72nd annual commemoration of the bombings of Hiroshima and Nagasaki

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Shirley Romaine of Great Neck/SANE Peace Action hosted the commemoration (Photo by Jessica Chin).

The 72nd annual commemoration of the U.S. atomic bombings of Hiroshima and Nagasaki was held at the Unitarian Universalist Congregation at Shelter Rock in Manhasset last Wednesday.

The commemoration is held every year by Great Neck SANE/Peace Action, the congregation’s Social Justice Committee and the Long Island Alliance for Peaceful Alternatives.

Shirley Romaine of Great Neck SANE/Peace Action hosted the event and announced that 122 nations negotiated the first international treaty banning nuclear weapons at United Nations headquarters in New York on July 7.

“It has taken 72 years for this to happen,” Romaine said about the treaty’s adoption. If 50 countries sign the treaty, it will become international law. “However, the nine nuclear countries have boycotted the talks and have refused thus far to sign the treaty,” she said. The nine countries are the U.S., Russia, Britain, China, France, India, Pakistan, North Korea and Israel.

“I think The New York Times said it best on July 8, when their headline read: ‘the U.N. adopts a treaty to ban nuclear weapons, now comes the hard part,’” Romaine said.

Romaine introduced several people who spoke about the necessity to abolish nuclear weapons.

Lola Solis, a Hofstra University junior and Hofstra Peace Fellow who attended the U.N. conference where the treaty was discussed and approved, said she met with “hibakusha,” and family members of victims of the atomic bombings at the conference. “Hibakusha” is the Japanese term that means “surviving victim of the 1945 atomic bombings of Hiroshima and Nagasaki,” Solis explained. After hearing their stories, the issue of abolishing nuclear weapons became much more personal to her, she said.

“They described family members who developed lung cancer as a result of radiation in the air, and as somebody who has a mother who recently got diagnosed with lung cancer, I can’t even begin to imagine how these people can deal with not only losing their entire home but also having to find the economic means to treat this disease,” Solis said.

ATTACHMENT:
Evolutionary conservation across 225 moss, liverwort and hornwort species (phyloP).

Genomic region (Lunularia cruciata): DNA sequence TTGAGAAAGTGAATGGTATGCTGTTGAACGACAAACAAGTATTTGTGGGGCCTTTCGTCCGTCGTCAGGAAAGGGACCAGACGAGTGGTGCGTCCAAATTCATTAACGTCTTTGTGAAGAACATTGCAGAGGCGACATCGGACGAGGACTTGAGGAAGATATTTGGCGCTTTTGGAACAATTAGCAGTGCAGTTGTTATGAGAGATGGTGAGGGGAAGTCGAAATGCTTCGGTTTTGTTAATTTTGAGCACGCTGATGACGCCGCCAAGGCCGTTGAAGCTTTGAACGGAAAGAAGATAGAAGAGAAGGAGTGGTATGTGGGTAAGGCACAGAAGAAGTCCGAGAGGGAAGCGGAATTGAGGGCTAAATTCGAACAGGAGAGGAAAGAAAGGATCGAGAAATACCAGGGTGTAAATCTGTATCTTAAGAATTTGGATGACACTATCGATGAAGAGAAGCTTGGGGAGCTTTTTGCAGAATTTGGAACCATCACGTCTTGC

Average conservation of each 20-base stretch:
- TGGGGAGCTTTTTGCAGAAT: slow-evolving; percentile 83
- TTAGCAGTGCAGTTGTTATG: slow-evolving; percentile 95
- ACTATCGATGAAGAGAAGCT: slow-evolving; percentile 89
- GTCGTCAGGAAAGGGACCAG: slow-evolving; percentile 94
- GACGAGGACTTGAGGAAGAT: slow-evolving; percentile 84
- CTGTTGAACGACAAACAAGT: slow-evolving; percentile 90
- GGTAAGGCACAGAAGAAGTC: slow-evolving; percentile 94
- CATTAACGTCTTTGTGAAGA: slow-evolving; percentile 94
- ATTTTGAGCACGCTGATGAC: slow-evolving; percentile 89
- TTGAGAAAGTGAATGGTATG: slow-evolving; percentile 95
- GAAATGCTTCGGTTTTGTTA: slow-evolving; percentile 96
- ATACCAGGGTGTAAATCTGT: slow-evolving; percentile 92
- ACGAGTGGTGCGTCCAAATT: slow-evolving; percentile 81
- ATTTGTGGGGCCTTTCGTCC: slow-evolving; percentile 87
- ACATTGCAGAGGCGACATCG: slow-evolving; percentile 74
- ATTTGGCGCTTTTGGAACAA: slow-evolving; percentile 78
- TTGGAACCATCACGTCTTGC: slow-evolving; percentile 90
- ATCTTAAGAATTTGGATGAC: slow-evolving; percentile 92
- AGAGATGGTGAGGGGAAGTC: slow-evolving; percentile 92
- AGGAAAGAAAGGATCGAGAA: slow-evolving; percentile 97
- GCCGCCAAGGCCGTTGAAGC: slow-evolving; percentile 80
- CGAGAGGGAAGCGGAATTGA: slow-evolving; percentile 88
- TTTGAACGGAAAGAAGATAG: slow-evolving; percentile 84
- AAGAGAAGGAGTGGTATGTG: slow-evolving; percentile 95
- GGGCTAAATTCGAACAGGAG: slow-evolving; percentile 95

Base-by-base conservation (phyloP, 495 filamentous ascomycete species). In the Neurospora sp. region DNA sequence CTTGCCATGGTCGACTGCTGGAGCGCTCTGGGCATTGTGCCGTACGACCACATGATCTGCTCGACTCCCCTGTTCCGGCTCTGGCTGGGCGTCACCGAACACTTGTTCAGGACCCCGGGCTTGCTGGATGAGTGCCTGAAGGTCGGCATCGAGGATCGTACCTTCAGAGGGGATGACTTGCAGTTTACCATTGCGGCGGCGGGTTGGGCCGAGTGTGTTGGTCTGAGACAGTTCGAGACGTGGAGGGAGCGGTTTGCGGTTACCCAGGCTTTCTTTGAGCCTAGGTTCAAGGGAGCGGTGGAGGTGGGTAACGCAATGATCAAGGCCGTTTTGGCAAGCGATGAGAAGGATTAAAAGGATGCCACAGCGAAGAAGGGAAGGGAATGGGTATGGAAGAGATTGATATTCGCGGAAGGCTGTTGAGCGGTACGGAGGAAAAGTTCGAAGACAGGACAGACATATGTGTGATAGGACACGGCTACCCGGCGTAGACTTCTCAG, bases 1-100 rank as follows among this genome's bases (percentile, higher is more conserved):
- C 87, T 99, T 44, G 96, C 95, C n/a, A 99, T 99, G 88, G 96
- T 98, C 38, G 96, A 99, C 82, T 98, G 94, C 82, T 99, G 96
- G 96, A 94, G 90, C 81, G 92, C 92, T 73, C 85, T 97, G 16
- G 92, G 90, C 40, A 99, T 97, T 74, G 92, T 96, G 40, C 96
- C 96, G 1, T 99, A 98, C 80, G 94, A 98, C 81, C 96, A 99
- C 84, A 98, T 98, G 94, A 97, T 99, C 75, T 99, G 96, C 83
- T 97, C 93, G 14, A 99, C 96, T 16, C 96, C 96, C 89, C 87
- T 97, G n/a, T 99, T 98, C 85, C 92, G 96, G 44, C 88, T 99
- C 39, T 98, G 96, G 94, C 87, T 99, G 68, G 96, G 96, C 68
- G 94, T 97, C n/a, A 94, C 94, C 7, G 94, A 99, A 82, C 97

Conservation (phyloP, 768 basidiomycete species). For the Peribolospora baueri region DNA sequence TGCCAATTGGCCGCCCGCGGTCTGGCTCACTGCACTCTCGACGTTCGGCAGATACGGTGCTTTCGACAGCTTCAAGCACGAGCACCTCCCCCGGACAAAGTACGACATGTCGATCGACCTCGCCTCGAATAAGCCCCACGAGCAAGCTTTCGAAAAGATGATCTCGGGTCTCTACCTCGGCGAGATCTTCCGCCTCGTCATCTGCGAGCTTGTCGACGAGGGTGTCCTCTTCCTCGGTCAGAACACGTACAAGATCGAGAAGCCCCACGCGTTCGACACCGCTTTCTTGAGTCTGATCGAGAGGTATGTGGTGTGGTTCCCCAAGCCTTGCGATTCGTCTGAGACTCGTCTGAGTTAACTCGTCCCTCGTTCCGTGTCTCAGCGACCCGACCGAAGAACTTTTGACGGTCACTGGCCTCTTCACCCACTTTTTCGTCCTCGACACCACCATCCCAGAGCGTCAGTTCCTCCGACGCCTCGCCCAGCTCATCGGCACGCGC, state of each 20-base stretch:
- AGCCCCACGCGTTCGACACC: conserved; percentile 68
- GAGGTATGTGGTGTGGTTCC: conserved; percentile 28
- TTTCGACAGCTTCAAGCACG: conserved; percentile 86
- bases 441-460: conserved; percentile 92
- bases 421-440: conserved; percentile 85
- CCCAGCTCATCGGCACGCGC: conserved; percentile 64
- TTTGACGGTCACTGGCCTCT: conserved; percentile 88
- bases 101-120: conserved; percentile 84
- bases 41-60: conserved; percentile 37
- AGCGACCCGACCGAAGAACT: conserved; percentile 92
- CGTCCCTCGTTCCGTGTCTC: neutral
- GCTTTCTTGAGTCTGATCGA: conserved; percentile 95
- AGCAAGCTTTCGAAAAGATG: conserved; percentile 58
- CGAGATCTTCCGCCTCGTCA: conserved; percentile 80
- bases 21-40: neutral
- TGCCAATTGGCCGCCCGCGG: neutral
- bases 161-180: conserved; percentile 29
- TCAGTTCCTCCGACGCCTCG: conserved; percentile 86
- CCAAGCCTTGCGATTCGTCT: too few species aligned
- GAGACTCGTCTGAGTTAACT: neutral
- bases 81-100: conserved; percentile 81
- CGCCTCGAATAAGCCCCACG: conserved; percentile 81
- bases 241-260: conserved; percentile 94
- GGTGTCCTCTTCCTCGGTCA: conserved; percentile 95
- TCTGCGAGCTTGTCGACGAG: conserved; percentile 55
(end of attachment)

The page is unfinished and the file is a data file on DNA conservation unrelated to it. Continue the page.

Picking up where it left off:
Seemi Ahmed, Muslim chaplain at Hofstra University, also spoke at the commemoration. She explained how a statue of a saint that now stands in the United Nations building once stood in a church in Hiroshima.

“The back of the statue is completely black from the immediate effects of the blast,” Ahmed said.  You will also notice a stack of coins [at the U.N. building] that are melted and lumped together due to the intense heat of the explosion.”

Ahmed said that looking at the statue and the coins, one can imagine how badly the 80,000 plus victims of the initial blast suffered. In Islam, the message about the sanctity of life is clear, she said.

Quoting a verse from the Quran, Ahmed says, “If you kill an innocent person, it is as if you have killed all of humanity. If you save an innocent person it is as if you have saved all of humanity.”

“Therefore, as a Muslim, I strongly agree with nuclear disarmament,” Ahmed said.

Margaret Melkonian of the L.I. Alliance for Peaceful Alternatives called for audience members to take action to work toward nuclear abolition. She asked audience members to sign a petition that urges local and state politicians to support the U.N. treaty on the prohibition of nuclear weapons.

“The time is right, the time is now,” Melkonian said. She urged audience members to ask others to sign the petition by “walking around your neighborhood, go to the supermarket and call your local legislators, call them once a week to urge them.”

Other speakers at the commemoration were the Rev. Ned Wright of the Unitarian Universalist congregation, and Michael D’Innocenzo, professor emeritus of history at Hofstra University.

A women’s a cappella group, Willow,  performed in between speeches. At the end of the commemoration, guests were given paper cranes that symbolized “peace,” and refreshments.

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